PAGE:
CASH vs ACCRUAL BASIS OF ACCOUNTING
Want a fun way to start your next conversation with your Tax Preparer or Accountant?
Just ask them, casually of course, whether they filed your last return on the cash basis or on the accrual basis.
And watch them jump. You see, were not used to clients knowing that there is a difference, much less understanding the difference.
And that difference can have a huge impact on your taxes, particularly if you operate a business.
The answer, in most cases, is that your taxes are filed on the cash basis.
So, what is the difference between cash and accrual accounting?
The cash basis is the simpler, and more often used. It recognizes income and expense only when cash changes hands.
If I receive my property tax bill for 2006 in October, but don't pay it until 2007, I dont have a 2006 property tax deduction that I can itemize.
Similarly, the Property Tax folks don't have any revenue from me on the cash basis.
You can probably see where this is going. The accrual basis of accounting recognizes revenue and expense at the time the legal commitment to buy or sell was made.
In the property tax example, I do indeed have a 2006 property tax expense. The accrual basis doesnt care whether I pay my bills or not; just that I received them.
In the context of a business, the accruals basis will include as income all invoices you send out, even if you don't get paid for them.
The cash basis, on the other hand, will include only those invoices for which you receive payment.
The same logic dictates that the cash basis will also include payments received this year for invoices issued last year.
Which One Is Better for a Business?
This is a trick question. There's only one answer to a question like this: It depends.
In most cases, small businesses will want to report their taxes on the cash basis. After all, why pay income tax when you never got paid for some of the work?
But you want to operate your business on the accruals basis. After all, you did bill for the work, and you do expect to get paid.
You've heard of keeping two sets of books for tax purposes? This is one of the ways its done.
Manage your company on the accrual basis. You want to know everything you can know.
But report your taxes on the cash basis. Dont pay taxes on work you never got paid for.
Last month I talked about using QuickBooks©, the Accounting and Management Control System so often used in small businesses.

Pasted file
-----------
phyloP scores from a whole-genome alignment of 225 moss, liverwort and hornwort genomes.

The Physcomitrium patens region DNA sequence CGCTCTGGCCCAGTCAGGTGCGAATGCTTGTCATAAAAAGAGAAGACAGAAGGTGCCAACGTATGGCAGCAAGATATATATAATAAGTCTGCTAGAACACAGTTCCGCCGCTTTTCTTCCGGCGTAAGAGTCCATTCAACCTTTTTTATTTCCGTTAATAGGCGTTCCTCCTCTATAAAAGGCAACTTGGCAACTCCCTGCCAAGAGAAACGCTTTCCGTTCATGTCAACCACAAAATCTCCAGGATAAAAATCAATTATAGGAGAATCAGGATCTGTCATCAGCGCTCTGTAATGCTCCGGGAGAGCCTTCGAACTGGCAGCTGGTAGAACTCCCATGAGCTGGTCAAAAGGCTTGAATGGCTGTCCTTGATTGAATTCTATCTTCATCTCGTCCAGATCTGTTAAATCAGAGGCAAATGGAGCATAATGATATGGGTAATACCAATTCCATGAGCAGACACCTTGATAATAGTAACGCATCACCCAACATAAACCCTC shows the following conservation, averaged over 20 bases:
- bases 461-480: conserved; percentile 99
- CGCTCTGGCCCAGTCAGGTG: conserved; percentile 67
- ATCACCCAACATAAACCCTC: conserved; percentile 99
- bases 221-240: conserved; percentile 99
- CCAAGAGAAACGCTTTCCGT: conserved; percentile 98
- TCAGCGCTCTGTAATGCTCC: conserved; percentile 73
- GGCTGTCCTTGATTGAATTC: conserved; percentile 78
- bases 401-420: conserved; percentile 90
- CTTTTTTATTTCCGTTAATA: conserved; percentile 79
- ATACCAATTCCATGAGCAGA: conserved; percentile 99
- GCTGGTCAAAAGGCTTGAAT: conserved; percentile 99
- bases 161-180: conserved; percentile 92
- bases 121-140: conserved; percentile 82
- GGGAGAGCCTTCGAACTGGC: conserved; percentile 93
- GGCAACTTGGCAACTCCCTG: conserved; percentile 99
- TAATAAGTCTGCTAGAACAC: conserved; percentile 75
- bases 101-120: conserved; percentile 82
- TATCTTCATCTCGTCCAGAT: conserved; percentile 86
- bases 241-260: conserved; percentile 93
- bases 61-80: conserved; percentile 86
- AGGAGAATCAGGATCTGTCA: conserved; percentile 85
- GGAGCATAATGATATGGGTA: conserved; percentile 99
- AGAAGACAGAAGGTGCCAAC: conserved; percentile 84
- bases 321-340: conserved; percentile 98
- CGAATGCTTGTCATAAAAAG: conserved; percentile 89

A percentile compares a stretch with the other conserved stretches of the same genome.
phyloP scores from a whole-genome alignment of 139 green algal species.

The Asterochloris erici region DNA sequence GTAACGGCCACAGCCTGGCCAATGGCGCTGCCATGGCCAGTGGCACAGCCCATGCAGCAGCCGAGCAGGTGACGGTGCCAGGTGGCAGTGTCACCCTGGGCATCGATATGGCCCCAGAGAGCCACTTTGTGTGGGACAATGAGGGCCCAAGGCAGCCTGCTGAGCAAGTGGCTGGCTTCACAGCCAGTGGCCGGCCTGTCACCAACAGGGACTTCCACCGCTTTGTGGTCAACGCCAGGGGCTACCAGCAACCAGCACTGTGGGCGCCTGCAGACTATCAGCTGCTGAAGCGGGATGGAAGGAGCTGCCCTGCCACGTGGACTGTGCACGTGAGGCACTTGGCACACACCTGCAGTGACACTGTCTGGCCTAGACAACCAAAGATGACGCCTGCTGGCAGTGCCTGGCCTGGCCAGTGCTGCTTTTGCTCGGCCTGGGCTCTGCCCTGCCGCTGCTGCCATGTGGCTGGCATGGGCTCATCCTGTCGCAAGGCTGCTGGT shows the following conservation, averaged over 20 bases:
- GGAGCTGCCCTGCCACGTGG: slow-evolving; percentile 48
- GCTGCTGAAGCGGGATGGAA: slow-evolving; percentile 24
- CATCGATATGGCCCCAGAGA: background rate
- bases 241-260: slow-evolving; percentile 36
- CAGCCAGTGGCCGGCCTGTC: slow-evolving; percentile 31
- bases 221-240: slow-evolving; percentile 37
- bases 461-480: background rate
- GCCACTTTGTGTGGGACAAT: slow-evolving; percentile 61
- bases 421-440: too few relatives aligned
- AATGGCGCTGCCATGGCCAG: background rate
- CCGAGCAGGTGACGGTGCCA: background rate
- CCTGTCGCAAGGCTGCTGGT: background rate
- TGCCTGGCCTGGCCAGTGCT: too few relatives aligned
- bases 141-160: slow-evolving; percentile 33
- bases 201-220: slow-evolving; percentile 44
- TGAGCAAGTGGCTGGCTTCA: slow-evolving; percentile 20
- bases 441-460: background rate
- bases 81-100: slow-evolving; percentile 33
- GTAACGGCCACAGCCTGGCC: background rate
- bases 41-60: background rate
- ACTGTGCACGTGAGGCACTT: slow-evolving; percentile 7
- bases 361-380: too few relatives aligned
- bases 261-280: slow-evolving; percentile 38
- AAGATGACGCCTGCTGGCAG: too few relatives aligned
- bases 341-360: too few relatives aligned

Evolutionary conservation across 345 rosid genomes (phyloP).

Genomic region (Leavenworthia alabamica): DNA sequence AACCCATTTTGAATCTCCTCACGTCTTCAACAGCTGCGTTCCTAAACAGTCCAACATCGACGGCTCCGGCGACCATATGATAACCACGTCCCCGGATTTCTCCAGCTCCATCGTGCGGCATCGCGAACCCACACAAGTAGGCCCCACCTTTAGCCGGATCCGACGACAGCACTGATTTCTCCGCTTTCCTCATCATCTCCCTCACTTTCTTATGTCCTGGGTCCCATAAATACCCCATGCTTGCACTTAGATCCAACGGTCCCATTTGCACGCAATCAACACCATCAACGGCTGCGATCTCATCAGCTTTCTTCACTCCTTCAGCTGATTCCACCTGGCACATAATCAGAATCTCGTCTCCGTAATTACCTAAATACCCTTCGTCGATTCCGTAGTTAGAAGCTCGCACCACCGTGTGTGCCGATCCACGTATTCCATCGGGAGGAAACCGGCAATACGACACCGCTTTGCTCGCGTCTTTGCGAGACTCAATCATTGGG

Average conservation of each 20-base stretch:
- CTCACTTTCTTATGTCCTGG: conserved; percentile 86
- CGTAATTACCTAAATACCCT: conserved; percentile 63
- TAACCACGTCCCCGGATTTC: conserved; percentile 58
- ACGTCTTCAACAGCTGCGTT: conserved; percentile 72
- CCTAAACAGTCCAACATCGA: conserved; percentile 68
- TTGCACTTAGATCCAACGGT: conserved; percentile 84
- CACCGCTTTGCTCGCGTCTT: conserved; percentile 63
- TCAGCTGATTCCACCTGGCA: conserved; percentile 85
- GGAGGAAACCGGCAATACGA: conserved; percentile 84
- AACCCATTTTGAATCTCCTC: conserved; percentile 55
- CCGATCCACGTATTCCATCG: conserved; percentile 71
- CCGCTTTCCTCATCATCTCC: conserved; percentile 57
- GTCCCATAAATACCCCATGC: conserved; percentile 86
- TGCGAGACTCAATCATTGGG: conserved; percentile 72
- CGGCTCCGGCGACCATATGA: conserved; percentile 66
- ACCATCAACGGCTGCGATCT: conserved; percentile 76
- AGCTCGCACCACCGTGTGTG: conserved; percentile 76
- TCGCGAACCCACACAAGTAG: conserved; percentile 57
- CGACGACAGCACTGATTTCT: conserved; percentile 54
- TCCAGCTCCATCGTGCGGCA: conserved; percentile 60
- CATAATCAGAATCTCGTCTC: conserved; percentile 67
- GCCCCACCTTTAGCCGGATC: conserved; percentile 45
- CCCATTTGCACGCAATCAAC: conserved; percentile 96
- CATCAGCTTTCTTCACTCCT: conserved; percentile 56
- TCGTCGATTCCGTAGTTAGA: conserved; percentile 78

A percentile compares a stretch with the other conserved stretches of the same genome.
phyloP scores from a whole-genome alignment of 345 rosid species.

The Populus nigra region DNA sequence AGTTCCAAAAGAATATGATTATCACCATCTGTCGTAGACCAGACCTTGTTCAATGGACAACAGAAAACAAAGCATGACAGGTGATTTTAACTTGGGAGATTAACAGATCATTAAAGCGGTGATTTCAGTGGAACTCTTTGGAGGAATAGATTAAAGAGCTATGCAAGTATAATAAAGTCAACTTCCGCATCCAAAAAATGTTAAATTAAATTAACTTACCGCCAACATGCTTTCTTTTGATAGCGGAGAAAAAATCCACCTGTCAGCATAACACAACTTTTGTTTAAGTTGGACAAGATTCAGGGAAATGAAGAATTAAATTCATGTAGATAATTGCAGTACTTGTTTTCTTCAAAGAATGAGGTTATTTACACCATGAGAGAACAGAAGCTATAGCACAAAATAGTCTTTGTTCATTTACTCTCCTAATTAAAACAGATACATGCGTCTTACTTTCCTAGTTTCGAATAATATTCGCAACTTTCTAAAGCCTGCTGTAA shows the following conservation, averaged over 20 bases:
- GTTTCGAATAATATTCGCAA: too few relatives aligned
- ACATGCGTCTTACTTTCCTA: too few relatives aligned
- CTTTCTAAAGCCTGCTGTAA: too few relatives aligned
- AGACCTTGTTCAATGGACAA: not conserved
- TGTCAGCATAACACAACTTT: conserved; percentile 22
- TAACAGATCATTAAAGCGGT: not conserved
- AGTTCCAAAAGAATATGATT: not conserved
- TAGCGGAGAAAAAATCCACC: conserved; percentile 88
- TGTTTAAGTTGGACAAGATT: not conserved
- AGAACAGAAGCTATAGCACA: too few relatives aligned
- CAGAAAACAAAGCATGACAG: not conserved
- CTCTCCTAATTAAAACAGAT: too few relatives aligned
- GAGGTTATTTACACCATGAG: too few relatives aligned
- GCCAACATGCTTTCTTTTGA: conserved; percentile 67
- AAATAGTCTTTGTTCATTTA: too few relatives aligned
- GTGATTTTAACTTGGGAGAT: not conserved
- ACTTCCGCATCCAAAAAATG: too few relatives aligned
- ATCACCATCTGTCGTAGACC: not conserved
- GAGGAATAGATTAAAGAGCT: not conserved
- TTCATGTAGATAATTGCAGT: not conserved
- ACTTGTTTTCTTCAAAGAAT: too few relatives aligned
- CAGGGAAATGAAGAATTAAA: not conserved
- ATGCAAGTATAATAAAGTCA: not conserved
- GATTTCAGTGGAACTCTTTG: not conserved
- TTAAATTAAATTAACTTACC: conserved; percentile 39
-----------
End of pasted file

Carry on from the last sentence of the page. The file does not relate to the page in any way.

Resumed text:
The main objective in using QuickBooks or any accounting software should be to generate meaningful and timely financial and management reports.
And the report of most interest is the Income Statement. Its pretty important to know whether QuickBooks is producing this Income Statement on the Cash or on the Accrual basis.
This change can make all the difference in the world. I have seen many instances where switching from one basis to the other produces a $200,000 swing in profits, and can change a profit to a loss.
Switching from one basis to the other is very, very simple in QuickBooks as well as in other accounting softwares.
First, bring up your income statement for the Date Range you want to review.
The upper left-hand corner of the report will tell you whether the report is produced on the Accrual or on the Cash basis.
To change this basis, click the Modify tab at the upper left-hand corner of the report.
You will then see radio buttons for both types, one of which is selected. Simply click on the other radio button, and click OK.
You now have switched the basis of accounting.
If you have substantial Accounts Receivables, or substantial Accounts Payables, you will have altered your Income Statement, and ultimately your taxes, dramatically.
And you now have new insights--read control--into how your business behaves for taxes.
And you're better prepared to discuss these behaviors with your Accountant or Tax Preparer, once they have regained consciousness
Beacon Small Business Solutions